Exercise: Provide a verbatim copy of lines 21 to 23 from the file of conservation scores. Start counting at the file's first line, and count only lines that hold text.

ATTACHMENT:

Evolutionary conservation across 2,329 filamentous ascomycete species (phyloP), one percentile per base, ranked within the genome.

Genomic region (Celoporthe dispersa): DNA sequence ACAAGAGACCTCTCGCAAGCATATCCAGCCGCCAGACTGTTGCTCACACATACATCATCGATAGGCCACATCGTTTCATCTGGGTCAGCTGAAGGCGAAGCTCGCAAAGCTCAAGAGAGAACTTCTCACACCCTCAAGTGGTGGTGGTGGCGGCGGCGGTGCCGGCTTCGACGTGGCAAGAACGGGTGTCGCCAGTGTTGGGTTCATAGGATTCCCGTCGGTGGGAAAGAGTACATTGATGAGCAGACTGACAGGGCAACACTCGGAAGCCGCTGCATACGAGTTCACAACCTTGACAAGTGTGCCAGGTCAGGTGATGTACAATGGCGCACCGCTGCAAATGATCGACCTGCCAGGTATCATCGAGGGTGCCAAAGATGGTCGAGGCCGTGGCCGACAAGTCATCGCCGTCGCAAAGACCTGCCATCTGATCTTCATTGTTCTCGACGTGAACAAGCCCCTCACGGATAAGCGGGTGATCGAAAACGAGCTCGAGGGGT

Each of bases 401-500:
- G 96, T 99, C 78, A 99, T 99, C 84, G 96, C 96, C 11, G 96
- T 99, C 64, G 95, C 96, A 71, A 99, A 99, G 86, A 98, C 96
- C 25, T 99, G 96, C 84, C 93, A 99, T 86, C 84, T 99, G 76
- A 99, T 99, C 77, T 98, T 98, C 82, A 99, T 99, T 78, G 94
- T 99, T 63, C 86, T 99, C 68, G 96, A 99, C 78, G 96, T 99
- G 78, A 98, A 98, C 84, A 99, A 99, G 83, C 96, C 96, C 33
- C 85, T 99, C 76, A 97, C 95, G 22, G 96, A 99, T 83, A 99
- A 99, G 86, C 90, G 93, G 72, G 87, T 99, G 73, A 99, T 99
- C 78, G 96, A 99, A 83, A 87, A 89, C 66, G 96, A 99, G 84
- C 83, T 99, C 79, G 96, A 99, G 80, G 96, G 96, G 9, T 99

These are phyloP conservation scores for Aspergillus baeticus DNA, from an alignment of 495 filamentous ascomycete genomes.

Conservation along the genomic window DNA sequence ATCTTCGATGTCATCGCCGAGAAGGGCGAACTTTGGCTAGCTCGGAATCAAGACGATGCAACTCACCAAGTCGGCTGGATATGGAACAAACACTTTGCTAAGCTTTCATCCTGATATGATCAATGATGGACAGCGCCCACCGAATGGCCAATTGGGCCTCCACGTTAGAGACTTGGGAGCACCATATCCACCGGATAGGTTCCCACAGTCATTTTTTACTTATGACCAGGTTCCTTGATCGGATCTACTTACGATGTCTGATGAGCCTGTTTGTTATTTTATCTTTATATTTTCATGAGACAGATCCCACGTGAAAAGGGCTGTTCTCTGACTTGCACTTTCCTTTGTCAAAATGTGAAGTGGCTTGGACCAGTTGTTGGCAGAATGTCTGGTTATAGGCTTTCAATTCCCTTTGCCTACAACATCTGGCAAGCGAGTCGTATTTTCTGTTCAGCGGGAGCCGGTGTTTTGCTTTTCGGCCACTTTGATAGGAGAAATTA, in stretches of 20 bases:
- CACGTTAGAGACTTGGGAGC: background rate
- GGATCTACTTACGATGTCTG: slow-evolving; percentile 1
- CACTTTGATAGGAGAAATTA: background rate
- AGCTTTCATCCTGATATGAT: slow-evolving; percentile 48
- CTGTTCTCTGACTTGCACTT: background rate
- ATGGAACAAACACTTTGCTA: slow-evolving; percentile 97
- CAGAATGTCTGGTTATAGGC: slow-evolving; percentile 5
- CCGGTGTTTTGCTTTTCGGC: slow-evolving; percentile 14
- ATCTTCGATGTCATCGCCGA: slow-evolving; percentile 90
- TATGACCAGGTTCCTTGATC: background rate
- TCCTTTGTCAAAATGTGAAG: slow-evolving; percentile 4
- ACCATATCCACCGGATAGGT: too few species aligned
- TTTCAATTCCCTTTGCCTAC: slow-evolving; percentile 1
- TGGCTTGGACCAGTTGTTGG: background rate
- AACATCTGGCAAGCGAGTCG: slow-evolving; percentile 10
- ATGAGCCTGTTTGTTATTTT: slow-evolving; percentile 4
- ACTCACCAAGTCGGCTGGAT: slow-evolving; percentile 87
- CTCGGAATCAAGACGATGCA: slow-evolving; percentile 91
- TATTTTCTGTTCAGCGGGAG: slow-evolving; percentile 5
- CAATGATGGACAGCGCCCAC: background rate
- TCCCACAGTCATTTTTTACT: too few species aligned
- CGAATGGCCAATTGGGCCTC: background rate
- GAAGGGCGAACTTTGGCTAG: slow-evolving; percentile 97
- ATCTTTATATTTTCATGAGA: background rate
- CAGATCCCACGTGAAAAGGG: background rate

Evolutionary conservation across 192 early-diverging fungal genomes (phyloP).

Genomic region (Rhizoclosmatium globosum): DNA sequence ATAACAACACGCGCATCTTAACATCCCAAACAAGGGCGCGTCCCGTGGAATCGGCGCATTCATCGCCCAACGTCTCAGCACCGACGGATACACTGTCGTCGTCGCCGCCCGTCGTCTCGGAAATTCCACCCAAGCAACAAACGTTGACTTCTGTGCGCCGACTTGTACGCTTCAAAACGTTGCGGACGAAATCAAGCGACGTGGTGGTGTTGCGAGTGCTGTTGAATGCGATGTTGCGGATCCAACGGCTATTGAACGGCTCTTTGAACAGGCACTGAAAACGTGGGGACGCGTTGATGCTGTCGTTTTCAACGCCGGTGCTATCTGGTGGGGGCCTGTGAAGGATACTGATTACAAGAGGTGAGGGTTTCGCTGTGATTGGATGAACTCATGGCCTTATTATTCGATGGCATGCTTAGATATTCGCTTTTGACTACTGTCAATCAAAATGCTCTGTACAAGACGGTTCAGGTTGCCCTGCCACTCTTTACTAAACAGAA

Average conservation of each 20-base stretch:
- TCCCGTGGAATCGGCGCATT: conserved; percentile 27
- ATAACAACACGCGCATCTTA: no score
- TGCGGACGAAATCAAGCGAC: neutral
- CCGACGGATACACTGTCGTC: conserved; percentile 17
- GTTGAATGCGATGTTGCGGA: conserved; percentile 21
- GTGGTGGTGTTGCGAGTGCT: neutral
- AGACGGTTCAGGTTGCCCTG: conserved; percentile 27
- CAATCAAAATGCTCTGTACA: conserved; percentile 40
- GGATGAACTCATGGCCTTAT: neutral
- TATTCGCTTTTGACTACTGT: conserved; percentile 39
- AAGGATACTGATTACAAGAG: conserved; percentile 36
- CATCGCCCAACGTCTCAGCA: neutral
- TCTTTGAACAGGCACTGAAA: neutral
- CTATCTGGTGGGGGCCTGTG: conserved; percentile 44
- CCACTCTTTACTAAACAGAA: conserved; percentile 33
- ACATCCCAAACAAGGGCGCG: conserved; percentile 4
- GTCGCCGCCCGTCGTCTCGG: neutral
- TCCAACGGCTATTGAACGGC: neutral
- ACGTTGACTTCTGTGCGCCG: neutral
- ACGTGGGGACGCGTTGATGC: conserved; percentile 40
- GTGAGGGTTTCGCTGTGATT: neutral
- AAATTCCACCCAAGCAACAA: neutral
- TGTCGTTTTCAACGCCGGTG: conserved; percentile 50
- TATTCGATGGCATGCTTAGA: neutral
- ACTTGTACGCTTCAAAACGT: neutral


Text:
- ATGGAACAAACACTTTGCTA: slow-evolving; percentile 97
- CAGAATGTCTGGTTATAGGC: slow-evolving; percentile 5
- CCGGTGTTTTGCTTTTCGGC: slow-evolving; percentile 14